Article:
Evolutionary Psychological Science

, Volume 4, Issue 2, pp 141–153 | Cite as

Gossip as an Intrasexual Competition Strategy: Sex Differences in Gossip Frequency, Content, and Attitudes

  • Adam C. DavisEmail author
  • Caroline Dufort
  • Jessica Desrochers
  • Tracy Vaillancourt
  • Steven Arnocky
Research Article


From an evolutionary perspective, gossip has been considered a putative intrasexual competition strategy that is used to vie for mates and resources linked to reproductive success. To date, no study has directly examined the relations between intrasexual competitiveness, reported tendency to gossip, and attitudes toward gossiping. Limited empirical work has also focused on whether gossip frequency, gossip content, and gossip attitudes correspond to women’s and men’s divergent intrasexual competition strategies and evolved mating preferences. In a sample of 290 heterosexual young adults, we found that intrasexual competition positively predicted reported gossip frequency and favorable attitudes toward gossiping. Additionally, women reported a greater tendency to gossip in comparison to men, particularly about physical appearance and social information, whereas men reported gossiping more about achievement. Women also reported greater enjoyment of, and perceived more value in, gossiping than men. Collectively, these findings provide empirical support for the hypothesis that gossip is an intrasexual competition tactic that, by and large, corresponds to women’s and men’s evolved mate preferences and differential mate competition strategies.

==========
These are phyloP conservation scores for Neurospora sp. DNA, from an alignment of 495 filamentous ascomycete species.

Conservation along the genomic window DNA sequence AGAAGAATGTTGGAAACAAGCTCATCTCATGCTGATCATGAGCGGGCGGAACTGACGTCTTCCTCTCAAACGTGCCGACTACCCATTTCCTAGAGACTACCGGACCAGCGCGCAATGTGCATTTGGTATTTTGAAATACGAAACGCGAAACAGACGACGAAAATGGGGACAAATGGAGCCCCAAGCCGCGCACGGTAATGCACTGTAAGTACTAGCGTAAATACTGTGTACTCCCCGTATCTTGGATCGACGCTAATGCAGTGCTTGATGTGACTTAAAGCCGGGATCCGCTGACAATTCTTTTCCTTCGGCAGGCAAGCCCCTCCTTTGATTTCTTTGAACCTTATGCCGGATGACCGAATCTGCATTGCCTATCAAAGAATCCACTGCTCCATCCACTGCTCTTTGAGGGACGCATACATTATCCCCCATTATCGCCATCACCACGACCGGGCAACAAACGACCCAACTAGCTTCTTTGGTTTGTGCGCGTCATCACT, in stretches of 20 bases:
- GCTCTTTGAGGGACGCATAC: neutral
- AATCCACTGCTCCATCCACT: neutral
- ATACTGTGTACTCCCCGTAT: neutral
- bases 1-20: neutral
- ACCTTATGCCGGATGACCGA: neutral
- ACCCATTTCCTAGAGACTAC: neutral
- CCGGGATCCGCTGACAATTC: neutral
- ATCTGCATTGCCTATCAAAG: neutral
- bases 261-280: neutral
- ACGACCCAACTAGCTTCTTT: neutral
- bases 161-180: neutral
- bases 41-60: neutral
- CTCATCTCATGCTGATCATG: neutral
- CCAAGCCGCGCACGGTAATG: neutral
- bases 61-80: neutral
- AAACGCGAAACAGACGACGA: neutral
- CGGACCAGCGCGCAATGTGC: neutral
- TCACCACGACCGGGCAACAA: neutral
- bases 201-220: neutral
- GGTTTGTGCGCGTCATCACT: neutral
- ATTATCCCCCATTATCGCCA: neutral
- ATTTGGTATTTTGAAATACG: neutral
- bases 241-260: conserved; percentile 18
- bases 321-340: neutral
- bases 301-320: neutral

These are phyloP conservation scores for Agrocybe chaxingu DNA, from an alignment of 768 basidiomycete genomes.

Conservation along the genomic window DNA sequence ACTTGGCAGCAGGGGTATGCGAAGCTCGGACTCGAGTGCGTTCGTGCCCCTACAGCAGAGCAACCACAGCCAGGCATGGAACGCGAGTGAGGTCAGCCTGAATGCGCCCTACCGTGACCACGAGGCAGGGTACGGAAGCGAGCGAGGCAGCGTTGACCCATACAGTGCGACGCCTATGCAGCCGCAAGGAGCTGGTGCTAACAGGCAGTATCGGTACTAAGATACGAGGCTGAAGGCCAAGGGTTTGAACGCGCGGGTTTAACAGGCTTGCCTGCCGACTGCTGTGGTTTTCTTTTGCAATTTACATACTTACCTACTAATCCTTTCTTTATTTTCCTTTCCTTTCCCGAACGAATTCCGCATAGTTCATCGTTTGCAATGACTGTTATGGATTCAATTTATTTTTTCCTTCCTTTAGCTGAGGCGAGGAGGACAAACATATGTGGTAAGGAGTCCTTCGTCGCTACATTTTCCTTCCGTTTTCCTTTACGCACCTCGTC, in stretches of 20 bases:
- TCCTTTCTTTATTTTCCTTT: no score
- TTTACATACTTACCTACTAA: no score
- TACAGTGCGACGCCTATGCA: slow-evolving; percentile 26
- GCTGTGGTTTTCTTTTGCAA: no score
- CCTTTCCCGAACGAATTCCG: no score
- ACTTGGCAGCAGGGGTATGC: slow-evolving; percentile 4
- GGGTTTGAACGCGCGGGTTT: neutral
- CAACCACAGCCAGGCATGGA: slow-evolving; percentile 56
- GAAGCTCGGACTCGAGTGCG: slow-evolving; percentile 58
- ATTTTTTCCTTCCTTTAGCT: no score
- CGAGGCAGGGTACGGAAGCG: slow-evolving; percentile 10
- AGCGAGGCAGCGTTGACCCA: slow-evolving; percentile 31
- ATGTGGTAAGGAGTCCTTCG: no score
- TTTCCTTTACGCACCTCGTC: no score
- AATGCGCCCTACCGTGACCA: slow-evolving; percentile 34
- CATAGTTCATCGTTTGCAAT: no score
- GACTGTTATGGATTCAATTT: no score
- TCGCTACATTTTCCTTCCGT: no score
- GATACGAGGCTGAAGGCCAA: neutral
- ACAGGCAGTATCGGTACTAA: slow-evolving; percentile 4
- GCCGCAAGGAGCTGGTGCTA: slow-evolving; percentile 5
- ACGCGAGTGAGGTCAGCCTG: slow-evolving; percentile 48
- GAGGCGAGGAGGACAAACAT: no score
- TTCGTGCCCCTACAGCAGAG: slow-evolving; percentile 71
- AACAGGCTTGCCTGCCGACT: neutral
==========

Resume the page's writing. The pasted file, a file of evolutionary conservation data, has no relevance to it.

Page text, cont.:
Gossip Intrasexual competition Mate preferences Sex differences 


Compliance with Ethical Standards

Conflict of Interest

The authors declare that they have no conflict of interest.


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Copyright information

© Springer International Publishing AG 2017

Authors and Affiliations

  • Adam C. Davis
    • 1
    Email author
  • Caroline Dufort
    • 2
  • Jessica Desrochers
    • 2
  • Tracy Vaillancourt
    • 1
  • Steven Arnocky
    • 2
  1. 1.Faculty of EducationUniversity of OttawaOttawaCanada
  2. 2.Department of PsychologyNipissing UniversityNorth BayCanada

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